How We Learned to Lie is reminiscent of Celeste Ng’s 2014 novel, Everything I Never Told You. In both stories, the reader is informed at the outset of a tragic death, the details of which are revealed slowly from different perspectives. Both novels dig deep into family drama, exploring relationships between parent and child, siblings, and married couples. How We Learned to Lie feels a little grittier: while Ng’s characters try hard to keep everything together, the characters in Miller’s story seem to dwell on their misery, feeling helpless and unsure of how to fix their situations. They lie to each other — and sometimes themselves — as they struggle to conceal and grapple with their sense of hopelessness.
When magical or special abilities show up in YA, the effect is often quite literal, even if the abilities are not always treated realistically. In a period of discovery and change, real-life teens may feel as if they have found their own special abilities. Books like Miller’s and Leno’s encourage the idea of exploring and embracing the resultant changes.
Both novels deal with some form of sexual abuse, and the challenge of confronting it. While the abuse may not be a large part of either story, still it plays an important role in the respective plots. In Summer of Salt, the abuse happens near the end, so it’s difficult to discuss without spoilers. The incident brings to light an important issue in an honest and approachable way that young readers will find easy to digest. Leno’s handling of this theme is reminiscent of Julia Walton’s 2017 novel, Words on Bathroom Walls, in which a male teenager relates his story through the letters he writes to his therapist. Summer of Salt accomplishes the same casual, conversational tone through Georgina’s narration: she speaks to the reader like a close personal friend. Walton’s novel discusses the challenges associated with mental illness, rather than sexual violence; yet both are important topics for teenage readers to confront, and it’s refreshing to see them handled in such an honest way.
While Summer of Salt approaches its difficult subject matter in an open and progressive manner, How We Learned to Lie feels somewhat less approachable. In the story, Joan is sexually harassed by a police officer — a horrible situation that leaves the reader feeling deeply uncomfortable. The story is set in the late 1970s, long before the #MeToo era, before women were widely encouraged to speak up about such crimes. Miller effectively captures the victim’s confusion and the limited range of options available to her. The average YA reader is likely to find Miller’s treatment of this incident highly discomfiting, albeit quite powerful. The theme of abuse is resolved in opposite ways in the two novels. In one, the perpetrator is justly punished, and the reader is left with a sense of relief; in the other, the predator is unpunished (and unidentified), while the victim is left with only the hope of moving on.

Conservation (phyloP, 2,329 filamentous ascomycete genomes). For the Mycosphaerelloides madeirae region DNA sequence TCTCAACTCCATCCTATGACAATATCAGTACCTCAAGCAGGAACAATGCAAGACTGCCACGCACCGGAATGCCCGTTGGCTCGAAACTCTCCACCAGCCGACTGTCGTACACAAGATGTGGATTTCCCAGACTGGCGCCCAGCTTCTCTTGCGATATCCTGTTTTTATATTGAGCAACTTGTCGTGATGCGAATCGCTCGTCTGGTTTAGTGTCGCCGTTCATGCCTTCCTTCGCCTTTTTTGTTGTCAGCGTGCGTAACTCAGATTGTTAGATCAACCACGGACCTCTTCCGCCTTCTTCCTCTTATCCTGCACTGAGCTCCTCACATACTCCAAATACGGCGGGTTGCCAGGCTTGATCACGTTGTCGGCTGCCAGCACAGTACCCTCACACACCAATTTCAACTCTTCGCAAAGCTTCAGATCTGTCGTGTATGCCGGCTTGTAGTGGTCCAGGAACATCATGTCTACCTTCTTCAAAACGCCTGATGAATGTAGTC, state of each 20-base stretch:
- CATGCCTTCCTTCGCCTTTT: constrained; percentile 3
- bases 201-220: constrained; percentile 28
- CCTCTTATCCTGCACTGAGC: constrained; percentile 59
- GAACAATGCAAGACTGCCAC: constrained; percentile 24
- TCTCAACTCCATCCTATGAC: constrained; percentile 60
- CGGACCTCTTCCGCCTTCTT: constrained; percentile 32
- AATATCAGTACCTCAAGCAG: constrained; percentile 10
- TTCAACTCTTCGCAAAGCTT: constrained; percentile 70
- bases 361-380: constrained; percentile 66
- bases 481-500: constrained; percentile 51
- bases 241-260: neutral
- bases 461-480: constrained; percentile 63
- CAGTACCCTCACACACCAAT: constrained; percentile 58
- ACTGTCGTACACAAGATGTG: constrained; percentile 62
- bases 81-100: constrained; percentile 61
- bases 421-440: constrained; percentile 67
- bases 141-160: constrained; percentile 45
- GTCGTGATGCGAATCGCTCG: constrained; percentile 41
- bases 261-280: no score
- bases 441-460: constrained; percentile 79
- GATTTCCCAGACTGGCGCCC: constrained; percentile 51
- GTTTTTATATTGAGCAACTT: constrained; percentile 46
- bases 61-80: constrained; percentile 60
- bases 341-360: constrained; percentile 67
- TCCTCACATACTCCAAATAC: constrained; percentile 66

While these books are works of fiction, they can help many readers see their own realities more clearly. The problems Leno’s and Miller’s characters face are very relatable for modern teens, allowing readers to enter into worlds not their own — whether it be a magical island or a small town in the past. Both stories provide a space for learning, self-reflection, and imagination, helping readers better understand their own abilities and problems — and what can (and can’t) be done about them.
Jilly Pretzel teaches writing at California School of the Arts San Gabriel Valley and lives in Irvine, California, with her husband.